When you introduce yourself, what do you say? How do you answer that prolific little icebreaker, the one that often pops up during a job interview or at a meeting of semi-acquainted friends, “Tell us a little about yourself.”
I’ll go first. Here’s what I used to say:
“Hi, I’m Paula. I’m a journalist for ABC, where I anchor the weekend edition of GMA and serve as a co-host on The View.”
Occasionally, I might add that I’m a wife and a mother. That I grew up in the Midwest. That I’m a Christian. But I always, always led with my career.
My career wasn’t something I did. My career was who I was. My entire identity was completely enmeshed in my vocation—and at the time, I didn’t think anything of it. In my mind, being a good journalist and giving my all to my career was what it looked like to pursue my life’s calling. I was making the most of my natural-born talent, given to me by my Creator when he formed me in the womb. Wasn’t I?
Until God got my attention through a series of unfortunate events—that’s putting it lightly, it was a year of hell, really—I didn’t understand that perhaps being obsessed with my job, with advancing in my career, with leaning in, with making a name for myself, wasn’t the point.
So what exactly did it take for me to get there? Within seven months, I experienced a miscarriage, a concussion, a head-on car crash, and influenza that turned into pneumonia. I finally accepted that it was time to step off the fast track, and I finally left the anchor chair at GMA Weekend and departed the co-host seat at The View.
But when I did, I was utterly and completely lost.
Who was I outside of what I did?
As a Christian, I’ve heard the buzzwords “purpose” and “calling” tossed around my entire life. For the longest time, I thought calling and career were synonymous, because as great as we are at talking about callings, we are pretty terrible at communicating how to determine and pursue the all-important, ever-elusive calling.
Stepping back from the spotlight started me on my personal journey to discover my calling. I came to find that in this life, we all have two callings: a faith calling and a vocational calling.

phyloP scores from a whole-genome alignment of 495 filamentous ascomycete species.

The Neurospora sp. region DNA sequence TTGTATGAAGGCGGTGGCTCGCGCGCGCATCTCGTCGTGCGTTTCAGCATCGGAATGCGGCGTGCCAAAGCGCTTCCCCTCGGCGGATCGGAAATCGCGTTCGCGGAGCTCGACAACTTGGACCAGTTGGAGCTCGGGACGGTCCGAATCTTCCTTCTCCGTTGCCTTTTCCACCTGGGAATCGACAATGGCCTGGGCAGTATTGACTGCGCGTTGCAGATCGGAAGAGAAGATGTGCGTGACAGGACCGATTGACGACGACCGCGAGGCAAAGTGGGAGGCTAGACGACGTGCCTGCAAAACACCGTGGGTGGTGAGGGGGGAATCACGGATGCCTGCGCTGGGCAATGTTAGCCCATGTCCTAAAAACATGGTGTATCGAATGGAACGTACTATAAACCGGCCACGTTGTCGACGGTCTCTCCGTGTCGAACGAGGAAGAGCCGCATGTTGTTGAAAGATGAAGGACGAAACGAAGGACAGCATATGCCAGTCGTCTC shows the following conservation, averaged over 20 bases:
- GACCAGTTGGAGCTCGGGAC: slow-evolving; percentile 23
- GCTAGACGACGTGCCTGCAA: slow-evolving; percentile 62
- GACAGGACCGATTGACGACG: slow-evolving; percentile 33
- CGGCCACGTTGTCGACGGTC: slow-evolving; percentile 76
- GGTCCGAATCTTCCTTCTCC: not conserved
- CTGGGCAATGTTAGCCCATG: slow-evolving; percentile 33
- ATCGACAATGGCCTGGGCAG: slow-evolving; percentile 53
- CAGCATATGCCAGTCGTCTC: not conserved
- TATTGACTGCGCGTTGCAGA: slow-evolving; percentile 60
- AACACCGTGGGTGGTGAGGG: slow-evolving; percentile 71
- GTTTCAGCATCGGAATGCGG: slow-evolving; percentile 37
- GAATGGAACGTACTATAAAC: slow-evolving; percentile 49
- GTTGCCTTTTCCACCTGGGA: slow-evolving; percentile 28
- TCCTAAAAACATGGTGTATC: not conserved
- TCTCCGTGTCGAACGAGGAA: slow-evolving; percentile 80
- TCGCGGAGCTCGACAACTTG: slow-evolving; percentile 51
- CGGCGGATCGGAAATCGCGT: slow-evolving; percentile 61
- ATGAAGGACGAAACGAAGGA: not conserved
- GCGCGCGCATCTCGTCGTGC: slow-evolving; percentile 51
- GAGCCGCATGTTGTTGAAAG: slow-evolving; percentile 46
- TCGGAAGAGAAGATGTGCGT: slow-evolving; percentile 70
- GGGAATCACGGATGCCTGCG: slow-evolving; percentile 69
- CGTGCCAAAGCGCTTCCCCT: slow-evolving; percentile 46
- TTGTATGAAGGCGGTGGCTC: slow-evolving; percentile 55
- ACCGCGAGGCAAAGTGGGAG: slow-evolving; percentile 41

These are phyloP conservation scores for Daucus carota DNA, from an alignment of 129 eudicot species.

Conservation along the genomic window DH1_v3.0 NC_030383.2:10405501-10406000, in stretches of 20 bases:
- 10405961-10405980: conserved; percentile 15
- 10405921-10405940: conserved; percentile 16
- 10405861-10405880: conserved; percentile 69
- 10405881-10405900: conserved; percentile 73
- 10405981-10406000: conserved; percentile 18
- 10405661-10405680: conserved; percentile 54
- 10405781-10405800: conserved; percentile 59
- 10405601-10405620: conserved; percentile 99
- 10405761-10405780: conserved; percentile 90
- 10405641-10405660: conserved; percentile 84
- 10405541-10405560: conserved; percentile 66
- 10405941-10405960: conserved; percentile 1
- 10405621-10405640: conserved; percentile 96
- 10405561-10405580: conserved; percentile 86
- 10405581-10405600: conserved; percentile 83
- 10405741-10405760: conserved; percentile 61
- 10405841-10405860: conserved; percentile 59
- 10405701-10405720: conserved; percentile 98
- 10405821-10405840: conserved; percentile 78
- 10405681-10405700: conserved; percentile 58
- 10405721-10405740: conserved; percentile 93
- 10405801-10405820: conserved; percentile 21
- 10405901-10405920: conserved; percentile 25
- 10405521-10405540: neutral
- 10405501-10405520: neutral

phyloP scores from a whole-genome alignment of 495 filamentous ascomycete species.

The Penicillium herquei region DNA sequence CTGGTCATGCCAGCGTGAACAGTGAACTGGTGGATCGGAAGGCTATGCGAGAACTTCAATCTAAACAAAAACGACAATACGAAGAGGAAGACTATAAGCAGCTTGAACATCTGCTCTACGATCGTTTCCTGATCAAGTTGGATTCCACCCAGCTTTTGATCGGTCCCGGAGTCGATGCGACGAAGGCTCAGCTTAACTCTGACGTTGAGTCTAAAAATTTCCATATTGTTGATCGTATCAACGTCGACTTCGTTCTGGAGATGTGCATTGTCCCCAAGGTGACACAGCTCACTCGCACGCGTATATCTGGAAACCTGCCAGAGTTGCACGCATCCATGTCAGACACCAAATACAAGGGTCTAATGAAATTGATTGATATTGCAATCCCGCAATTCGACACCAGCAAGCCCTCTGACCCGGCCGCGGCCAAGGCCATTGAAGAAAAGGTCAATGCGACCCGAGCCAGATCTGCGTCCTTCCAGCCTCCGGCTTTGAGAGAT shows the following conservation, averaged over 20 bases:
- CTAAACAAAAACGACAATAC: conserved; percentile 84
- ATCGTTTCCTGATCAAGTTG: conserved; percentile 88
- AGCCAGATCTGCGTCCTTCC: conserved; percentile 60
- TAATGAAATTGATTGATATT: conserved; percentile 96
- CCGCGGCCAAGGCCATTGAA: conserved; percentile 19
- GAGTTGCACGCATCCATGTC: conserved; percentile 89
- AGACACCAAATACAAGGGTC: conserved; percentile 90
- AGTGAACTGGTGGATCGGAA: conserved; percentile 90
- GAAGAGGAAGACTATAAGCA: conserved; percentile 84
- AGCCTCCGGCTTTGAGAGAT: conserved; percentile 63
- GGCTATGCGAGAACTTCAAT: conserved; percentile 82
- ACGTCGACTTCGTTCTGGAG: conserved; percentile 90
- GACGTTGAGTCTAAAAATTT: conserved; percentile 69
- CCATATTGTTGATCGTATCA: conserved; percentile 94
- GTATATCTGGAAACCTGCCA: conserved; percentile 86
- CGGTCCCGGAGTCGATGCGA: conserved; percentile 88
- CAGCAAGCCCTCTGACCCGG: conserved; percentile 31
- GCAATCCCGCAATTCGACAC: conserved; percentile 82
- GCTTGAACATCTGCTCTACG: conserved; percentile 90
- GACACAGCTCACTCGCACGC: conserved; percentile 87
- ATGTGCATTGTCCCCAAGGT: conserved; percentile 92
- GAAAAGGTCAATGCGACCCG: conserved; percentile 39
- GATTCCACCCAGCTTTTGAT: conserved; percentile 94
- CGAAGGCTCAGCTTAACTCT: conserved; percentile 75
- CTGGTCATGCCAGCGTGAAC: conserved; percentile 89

Faith calling is our PURPOSE. It will never change. It’s why we’re on this earth. For me, it’s to love God and to love people. Notice, it has nothing to do with career.
While faith calling is who we are, vocational calling is what we do. It is sheerly the vehicle, the conduit by which we’ll love God and love people, by which we’ll fulfill our faith calling. Vocational calling can and WILL change throughout our lives. If we attach our identity and purpose to doing, to “what we do,” when that vocation inevitably shifts, we’ll have an identity crisis. I know. Because I had one.
I had to learn that living out our faith calling is the most important thing that we can do in this life—more important than our careers. But living a life of purpose requires you to know why you’re doing what you’re doing and who you are doing it for. It means never deviating from the why no matter what path you choose.
But how do you stay rooted in your faith calling when the world puts so much pressure on you to work the next hour, make the next dollar, go after the next big promotion? By remaining attached to who you are in God.
Jesus tells us in John 15:1, 4, “I am the true vine, and my Father is the gardener. . . . No branch can bear fruit by itself; it must remain in the vine.” This verse is not primarily about vocational calling. It applies to all of life. If we’re to bear fruit in the Christian life—whether at home, in our communities, or in our vocations—we have to remain fixed to Jesus, rooted in him. We have to be about the things he was about and moving in the ways he wants us to move. We have to draw all our wisdom, all our strength, all our sustenance from the true vine. We have to let God direct all our outcomes.